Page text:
Guidelines for Partner training in Karate
In all Karate partner training exercises when attack/block exercises are performed, the rule is: The person attacking moves at the command of the instructor. The person blocking only moves once the attack has been initiated.
In partner training such as Ippon Kumite (one-step sparring), typically the person assigned to be attacker, stands in a traditional ready position (Chudan No Kamae, middle level fighting posture) or a natural fighting stance (Shizen dachi no kamae). The person blocking usually assumes a formal attention stance (this varies from style to style).
Guidelines for the person attacking
If it is a new Karate technique that either your or your partner are not familiar with, perform the first few repetitions at slow pace, until you’re certain that your partner can properly block your attack without the risk of injury. If your partner is comfortable with blocking your attack, increase the speed and power of your attack as if you “mean it”. There is no point in teaching your partner how to block “sissy attacks”.
Sometimes the person defending already positions himself in the way they’re going to move when they block. As the attacker, do not co-operate here. If you’re meant to aim for the solar plexus, then aim there. You fix your target at the moment you’re given the command to attack. Do not follow a moving target once you have initiated the attack (because you’re not supposed to know where you partner is going to end up). However, if the person defending has changed the distance between individual repetitions of the exercise, adjust your distance quickly before you attack, instead of overextending your limbs and thus performing an unrealistic attack.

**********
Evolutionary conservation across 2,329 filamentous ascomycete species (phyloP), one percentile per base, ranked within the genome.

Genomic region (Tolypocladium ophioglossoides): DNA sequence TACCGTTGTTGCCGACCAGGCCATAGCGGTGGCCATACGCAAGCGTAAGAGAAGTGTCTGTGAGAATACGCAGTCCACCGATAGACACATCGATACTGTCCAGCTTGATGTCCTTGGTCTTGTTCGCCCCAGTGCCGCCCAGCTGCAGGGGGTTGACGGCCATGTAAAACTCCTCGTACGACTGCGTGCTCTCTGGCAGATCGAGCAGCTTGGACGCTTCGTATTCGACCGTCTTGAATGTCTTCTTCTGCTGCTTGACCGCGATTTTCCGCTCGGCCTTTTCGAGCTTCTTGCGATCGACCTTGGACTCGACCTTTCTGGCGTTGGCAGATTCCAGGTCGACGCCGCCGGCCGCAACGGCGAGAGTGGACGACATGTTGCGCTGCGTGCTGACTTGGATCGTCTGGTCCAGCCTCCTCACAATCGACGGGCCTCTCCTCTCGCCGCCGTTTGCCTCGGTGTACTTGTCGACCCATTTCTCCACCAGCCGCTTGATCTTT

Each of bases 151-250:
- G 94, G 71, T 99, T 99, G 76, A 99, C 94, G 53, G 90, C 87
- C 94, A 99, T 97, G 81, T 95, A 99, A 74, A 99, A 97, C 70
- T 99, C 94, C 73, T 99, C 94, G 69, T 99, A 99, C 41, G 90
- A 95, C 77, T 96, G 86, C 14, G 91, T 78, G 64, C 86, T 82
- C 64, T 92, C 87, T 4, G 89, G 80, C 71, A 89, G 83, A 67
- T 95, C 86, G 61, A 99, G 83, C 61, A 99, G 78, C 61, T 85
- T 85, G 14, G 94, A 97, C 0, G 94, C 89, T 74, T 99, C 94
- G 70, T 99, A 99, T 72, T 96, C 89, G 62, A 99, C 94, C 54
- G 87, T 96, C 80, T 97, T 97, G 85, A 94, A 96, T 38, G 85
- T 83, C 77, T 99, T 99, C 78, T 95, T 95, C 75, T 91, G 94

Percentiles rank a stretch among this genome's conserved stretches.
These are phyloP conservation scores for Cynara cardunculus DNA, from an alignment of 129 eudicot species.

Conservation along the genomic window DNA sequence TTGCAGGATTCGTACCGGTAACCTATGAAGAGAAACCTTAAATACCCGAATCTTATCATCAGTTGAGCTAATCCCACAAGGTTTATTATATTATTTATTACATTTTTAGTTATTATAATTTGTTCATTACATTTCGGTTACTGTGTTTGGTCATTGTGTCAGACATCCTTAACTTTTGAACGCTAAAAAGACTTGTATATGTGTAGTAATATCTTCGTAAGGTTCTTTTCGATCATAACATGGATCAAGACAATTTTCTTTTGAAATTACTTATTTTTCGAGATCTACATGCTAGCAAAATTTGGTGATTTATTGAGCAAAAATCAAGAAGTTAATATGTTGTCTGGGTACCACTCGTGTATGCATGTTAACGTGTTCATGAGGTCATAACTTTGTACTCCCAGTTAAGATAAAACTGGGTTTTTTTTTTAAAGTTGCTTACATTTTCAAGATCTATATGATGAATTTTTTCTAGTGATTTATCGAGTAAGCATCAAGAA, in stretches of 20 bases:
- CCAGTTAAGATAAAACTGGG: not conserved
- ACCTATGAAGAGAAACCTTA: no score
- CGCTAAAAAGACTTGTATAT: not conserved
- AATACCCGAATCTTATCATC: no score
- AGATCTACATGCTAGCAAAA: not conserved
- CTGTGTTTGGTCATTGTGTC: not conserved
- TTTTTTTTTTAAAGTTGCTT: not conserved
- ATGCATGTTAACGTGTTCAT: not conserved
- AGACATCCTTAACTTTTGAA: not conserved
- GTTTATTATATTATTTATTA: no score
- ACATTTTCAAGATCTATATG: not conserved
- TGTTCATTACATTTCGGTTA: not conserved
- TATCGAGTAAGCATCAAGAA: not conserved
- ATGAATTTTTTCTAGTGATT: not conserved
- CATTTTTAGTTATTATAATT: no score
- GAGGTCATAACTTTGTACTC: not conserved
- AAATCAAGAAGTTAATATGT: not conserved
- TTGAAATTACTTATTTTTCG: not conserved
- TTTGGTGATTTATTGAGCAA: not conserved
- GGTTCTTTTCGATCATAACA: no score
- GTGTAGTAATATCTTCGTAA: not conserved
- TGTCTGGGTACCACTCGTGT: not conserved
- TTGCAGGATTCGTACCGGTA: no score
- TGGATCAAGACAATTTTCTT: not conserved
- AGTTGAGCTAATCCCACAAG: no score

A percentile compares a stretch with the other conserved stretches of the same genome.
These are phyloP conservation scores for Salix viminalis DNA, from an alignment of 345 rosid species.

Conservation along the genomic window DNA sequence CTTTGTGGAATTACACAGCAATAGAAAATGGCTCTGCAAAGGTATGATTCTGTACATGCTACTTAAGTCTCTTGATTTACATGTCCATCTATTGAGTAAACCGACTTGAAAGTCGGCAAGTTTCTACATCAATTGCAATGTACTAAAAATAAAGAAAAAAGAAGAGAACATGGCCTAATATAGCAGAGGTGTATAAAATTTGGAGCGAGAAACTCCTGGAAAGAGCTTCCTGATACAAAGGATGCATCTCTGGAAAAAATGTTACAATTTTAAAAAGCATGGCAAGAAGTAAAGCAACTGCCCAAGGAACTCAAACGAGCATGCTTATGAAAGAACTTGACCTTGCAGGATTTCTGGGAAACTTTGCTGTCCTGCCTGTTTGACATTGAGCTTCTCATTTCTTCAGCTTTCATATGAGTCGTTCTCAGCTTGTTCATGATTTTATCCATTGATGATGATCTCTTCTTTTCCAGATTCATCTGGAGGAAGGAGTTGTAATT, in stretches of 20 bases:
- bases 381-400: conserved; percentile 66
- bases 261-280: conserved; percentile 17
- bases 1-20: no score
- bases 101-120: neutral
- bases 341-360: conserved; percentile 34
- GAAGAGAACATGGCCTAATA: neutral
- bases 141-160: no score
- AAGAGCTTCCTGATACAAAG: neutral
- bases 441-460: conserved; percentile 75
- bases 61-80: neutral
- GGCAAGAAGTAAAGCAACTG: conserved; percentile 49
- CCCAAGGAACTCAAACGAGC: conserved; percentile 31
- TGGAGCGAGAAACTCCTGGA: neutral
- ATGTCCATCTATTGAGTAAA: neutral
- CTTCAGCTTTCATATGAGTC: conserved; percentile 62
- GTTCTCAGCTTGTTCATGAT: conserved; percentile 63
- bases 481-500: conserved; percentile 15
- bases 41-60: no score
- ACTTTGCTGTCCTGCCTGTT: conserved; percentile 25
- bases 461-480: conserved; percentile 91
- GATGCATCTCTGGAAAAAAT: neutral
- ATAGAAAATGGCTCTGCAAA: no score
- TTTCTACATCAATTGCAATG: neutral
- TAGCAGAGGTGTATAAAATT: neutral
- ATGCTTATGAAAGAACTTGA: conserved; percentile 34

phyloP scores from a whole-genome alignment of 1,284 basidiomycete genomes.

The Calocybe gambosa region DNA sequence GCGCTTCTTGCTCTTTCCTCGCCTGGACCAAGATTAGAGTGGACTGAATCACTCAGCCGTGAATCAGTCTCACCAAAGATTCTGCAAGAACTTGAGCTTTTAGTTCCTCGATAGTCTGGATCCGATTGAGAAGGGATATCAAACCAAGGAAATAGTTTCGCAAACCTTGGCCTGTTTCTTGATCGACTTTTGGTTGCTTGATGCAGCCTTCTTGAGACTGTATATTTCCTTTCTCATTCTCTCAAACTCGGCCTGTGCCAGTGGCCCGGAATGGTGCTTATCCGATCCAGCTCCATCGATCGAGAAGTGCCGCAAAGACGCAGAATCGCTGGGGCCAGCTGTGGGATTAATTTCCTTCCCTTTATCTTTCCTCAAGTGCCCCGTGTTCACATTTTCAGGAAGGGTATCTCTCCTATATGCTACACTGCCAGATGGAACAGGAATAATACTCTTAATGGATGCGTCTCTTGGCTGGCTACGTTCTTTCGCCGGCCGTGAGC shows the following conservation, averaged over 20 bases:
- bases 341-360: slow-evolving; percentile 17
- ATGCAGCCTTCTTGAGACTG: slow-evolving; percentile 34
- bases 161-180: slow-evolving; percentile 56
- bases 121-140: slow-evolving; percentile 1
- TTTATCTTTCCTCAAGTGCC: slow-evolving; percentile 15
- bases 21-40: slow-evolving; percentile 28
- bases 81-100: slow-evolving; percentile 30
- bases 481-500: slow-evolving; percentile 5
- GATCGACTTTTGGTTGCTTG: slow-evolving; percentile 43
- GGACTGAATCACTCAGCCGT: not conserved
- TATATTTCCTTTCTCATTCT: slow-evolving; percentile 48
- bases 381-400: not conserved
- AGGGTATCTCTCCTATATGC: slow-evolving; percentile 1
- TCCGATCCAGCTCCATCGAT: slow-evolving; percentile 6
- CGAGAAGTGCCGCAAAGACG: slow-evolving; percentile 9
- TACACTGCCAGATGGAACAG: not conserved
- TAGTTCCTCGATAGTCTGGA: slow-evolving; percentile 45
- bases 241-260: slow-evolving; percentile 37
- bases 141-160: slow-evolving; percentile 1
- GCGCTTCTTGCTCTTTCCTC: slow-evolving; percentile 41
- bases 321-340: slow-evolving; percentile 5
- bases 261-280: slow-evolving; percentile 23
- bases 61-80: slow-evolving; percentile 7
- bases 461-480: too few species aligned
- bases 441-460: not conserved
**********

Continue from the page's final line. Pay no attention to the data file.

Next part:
What NOT to do
Do not hit with full speed and power from the word go, rushing in like a bull. Do not continuously hit slow and without commitment, as your strike becomes effectively unblockable because your partner has nothing to block.
Guidelines for the person defending
Move only once your attacker moves. In other words, don’t start your defensive action until an attack has commenced. When your opponent attacks, block the attack, whether there was a command from the instructor or not. Block every time as if it was a serious attack, regardless of the intensity of the attack – take it seriously every time. Don’t adjust your stance or technique because of the short-comings of your partner who performs the attack.
This is a common problem for new Karate students. They hear the instructor, and they start their blocking technique, regardless of what their attacker is up to. Clearly, a block performed this way is not very effective. If the blocker does his block to the count, the attacker who may have delayed his attack is now pretty much at a loss of what do do. He can either contort himself to put his punch where it would have been if it had been properly blocked (bad idea). He can simply ignore the defenders premature movement and continue on with the attack undeterred (and thus whack his partner in the nose – very bad idea). He could be tempted to ask the defender to reset his position so the exercise can be properly performed (bad idea too – this will make both partner lose sync with the instructor).
Not following these simple guidelines means that you always move in preconceived ways, practicing a useless choreographed ballet which has really nothing to do with Karate or martial arts.